The issue on the uses and significance of languages in the Philippines is as strong as ever.
In many ways you have got to thank James Soriano for sparking a nationwide discussion about it in the first place.
Never has reactions about a seemingly trivial thing that almost everybody take for granted has generated so much public opprobrium and vicious online lynching that can probably make even the strongest member of our society flinch. Next to the RH Bill debate (and religion incidentally), discussions regarding national identity in the form of the written and spoken medium in this country are met with the same unyielding and fiery resolve of Old Testament proportions.
The comments below are kinder and more forgiving compared to the initial reactions (some even threatened to kill the guy) posted on social networking sites several weeks ago. But this has been the overwhelming reception to the man’s work.
Shortly after that, the author published an article written entirely in Filipino (or Tagalog) defending himself that what he did was a satire of sorts—that all he did was superimpose his observations and rub it on the reader’s nose. Confirming most columnists and notable bloggers’ suspicions about the piece not being an attack on Filipino, but on the institutions that produced people with a skewed view of both languages, notably the education system which he ‘thanked’ on his previous article.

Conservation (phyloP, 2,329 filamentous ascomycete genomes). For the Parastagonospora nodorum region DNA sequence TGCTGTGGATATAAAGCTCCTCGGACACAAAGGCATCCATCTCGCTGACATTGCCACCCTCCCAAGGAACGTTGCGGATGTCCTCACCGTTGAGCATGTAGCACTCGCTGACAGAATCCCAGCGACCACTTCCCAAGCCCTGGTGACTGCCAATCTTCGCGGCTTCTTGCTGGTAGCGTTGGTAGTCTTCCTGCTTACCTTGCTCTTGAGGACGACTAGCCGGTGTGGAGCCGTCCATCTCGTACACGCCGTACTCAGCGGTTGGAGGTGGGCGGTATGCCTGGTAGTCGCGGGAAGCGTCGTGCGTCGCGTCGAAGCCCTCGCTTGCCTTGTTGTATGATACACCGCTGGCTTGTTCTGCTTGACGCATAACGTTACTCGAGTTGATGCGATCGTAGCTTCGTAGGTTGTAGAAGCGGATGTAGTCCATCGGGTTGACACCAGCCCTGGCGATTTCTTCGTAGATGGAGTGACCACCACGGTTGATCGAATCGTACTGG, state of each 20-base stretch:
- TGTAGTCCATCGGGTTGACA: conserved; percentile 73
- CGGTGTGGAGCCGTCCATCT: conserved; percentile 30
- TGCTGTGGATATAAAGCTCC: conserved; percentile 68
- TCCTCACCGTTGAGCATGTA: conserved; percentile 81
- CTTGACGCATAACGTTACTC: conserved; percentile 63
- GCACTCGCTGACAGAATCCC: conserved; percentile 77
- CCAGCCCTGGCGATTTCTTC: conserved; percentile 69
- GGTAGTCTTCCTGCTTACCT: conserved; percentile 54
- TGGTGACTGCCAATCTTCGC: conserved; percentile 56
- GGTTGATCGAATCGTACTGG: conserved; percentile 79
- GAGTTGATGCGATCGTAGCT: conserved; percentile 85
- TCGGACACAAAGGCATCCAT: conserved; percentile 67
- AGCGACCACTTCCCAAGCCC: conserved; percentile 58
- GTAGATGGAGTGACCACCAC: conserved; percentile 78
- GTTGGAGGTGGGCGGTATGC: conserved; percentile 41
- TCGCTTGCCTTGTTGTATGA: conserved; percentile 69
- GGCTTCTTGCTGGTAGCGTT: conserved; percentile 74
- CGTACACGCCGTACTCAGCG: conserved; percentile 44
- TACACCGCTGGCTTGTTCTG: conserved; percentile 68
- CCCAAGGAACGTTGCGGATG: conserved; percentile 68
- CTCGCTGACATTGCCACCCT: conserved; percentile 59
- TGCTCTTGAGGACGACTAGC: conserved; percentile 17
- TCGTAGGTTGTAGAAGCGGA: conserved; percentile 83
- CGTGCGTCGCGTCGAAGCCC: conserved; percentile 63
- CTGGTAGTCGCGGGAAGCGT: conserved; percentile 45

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Less than a week ago, Sen. Lito Lapid caused a minor controversy in the senate when he declared he was hesitant to engage senators Cayetano and Santiago in a debate regarding the equally controversial RH Bill.
In a lot of ways, Soriano’s observations and Lapid’s actions merely reiterate what most Pinoys have known all along, but refuse to openly discuss and resolve. That English is given a lot more premium in most—if not all—institutions than Filipino. That English speakers are held in higher esteem in this country than those who have difficulty speaking it. And that it has become the medium for certain transactions that using Filipino in its place becomes uncomfortable.
The comments below merely represent a small fraction of the modern Filipino society and its views on language. Clearly, there is a great divide that is not even confined between English and Filipino but perceptions on other local dialects and regional cultures. It will take a very long time to agree on things, but merely talking about it, at least, is a marked improvement.